Fine example of engraving

Turkeys in the Snow, (1930), wood engraving on paper, by Mary Groom. PHOTO: COLLECTION OF THE...
Turkeys in the Snow, (1930), wood engraving on paper, by Mary Groom. PHOTO: COLLECTION OF THE DUNEDIN PUBLIC ART GALLERY
In March 1920, a group of artists, including Lucien Pissarro, Noel Rooke, Gwen Raverat and Eric Gill, founded the United Kingdom-based Society of Wood Engravers.

Established to promote and celebrate wood engraving as a legitimate medium for artists, a focus was placed on the use of oil-based inks and the mechanical printing press. The Society, which celebrated its 100-year anniversary in 2020, built an international membership base that welcomed artists, collectors and engraving enthusiasts.

One member was Mary Elizabeth Groom (1903-1958), a 20th-century British artist, book illustrator and print-maker.

Groom studied at the Grosvenor School of Modern Art, London, followed by Leon Underwood’s Brook Green School of Art in the early 1920s. Groom was also a member of the English Wood Engraving Society and produced illustrations for Golden Cockerel Press.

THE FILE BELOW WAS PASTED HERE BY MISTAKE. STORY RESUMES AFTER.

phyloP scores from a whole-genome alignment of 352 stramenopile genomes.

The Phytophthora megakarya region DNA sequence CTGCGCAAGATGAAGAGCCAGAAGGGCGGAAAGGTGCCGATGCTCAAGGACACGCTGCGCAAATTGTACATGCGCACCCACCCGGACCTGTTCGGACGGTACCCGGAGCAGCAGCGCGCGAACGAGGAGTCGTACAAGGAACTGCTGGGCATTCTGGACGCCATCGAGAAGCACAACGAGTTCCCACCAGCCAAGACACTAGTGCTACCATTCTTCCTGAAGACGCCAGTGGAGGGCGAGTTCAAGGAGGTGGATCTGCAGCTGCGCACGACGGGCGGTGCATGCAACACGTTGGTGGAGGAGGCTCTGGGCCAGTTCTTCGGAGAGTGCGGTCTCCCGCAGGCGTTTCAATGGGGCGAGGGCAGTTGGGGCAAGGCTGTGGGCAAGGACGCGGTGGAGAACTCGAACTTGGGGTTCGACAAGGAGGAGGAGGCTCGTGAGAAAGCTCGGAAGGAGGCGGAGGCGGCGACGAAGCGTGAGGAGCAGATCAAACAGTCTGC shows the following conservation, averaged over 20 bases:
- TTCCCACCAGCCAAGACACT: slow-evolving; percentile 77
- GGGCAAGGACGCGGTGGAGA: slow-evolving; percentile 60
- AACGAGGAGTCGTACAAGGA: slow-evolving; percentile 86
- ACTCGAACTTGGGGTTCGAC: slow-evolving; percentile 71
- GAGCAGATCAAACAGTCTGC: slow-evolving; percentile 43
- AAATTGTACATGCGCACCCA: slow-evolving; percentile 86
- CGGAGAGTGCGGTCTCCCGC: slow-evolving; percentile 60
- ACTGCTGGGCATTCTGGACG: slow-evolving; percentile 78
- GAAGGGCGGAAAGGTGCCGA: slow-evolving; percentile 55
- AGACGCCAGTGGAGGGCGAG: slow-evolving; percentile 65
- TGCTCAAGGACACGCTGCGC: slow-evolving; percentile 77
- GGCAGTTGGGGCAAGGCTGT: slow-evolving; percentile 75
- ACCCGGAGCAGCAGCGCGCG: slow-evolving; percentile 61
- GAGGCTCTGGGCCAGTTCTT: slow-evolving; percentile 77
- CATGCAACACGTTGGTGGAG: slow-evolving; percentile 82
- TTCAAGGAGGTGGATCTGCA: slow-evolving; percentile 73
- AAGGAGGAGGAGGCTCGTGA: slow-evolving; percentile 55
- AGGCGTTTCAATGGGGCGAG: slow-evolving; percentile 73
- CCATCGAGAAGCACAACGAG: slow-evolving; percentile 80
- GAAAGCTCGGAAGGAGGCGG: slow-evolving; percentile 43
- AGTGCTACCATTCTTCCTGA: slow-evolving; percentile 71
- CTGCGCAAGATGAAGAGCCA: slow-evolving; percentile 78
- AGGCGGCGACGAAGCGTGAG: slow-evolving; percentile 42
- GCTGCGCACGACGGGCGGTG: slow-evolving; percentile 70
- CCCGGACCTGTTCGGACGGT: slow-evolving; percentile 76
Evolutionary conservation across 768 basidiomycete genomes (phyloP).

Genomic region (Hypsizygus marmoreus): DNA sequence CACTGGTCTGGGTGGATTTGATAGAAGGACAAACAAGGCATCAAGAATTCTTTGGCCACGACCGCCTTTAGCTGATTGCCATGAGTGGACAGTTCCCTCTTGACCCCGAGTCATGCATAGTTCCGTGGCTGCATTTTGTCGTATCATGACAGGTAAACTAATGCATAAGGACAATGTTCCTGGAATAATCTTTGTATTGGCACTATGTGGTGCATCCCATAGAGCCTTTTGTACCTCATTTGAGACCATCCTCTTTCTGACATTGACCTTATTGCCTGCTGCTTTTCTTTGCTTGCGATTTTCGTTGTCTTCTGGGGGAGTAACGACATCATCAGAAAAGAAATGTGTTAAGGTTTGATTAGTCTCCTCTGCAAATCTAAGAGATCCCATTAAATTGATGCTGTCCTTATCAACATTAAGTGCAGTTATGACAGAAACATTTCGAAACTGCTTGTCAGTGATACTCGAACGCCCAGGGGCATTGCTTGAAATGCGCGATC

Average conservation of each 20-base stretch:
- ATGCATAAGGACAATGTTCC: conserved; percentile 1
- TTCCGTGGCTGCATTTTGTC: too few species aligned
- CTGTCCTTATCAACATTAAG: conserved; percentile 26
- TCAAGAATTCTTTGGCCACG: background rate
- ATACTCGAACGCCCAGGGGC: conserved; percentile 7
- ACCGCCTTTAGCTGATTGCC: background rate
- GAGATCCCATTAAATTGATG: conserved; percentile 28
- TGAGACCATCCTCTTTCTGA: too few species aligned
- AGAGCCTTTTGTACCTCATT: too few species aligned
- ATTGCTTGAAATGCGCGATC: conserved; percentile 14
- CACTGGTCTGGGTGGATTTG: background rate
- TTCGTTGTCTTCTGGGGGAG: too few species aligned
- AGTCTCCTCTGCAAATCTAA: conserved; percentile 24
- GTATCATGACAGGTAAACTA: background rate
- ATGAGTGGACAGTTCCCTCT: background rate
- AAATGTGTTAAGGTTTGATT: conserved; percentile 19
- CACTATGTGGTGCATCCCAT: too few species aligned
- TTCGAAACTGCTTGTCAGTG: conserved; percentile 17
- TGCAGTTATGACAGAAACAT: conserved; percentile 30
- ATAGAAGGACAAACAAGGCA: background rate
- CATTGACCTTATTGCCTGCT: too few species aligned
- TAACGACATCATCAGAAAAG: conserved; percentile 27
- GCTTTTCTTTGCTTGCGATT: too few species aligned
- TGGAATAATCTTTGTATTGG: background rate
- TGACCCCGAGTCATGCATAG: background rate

The Dunedin Public Art Gallery’s collection holds one work by Groom, a wood engraving called Turkeys in the Snow (1930). This rafter of turkeys is a strong example of Groom’s characteristic use of black ink outlined in white to create depth, texture and movement, as well as her strong attention to detail.

In 1953, Sir Rex Nan Kivell, the New Zealand-born director of the Redfern Gallery in London and an avid collector of British prints, gifted editions of Groom’s Turkeys in the Snow to public collections across New Zealand, including Dunedin Public Art Gallery, Christchurch Art Gallery Te Puna o Waiwheu and Museum of New Zealand Te Papa Tongarewa.

Turkeys in the Snow can currently be viewed in the "Animal Painting" room within "Style & Substance: A journey through the collection" exhibition.

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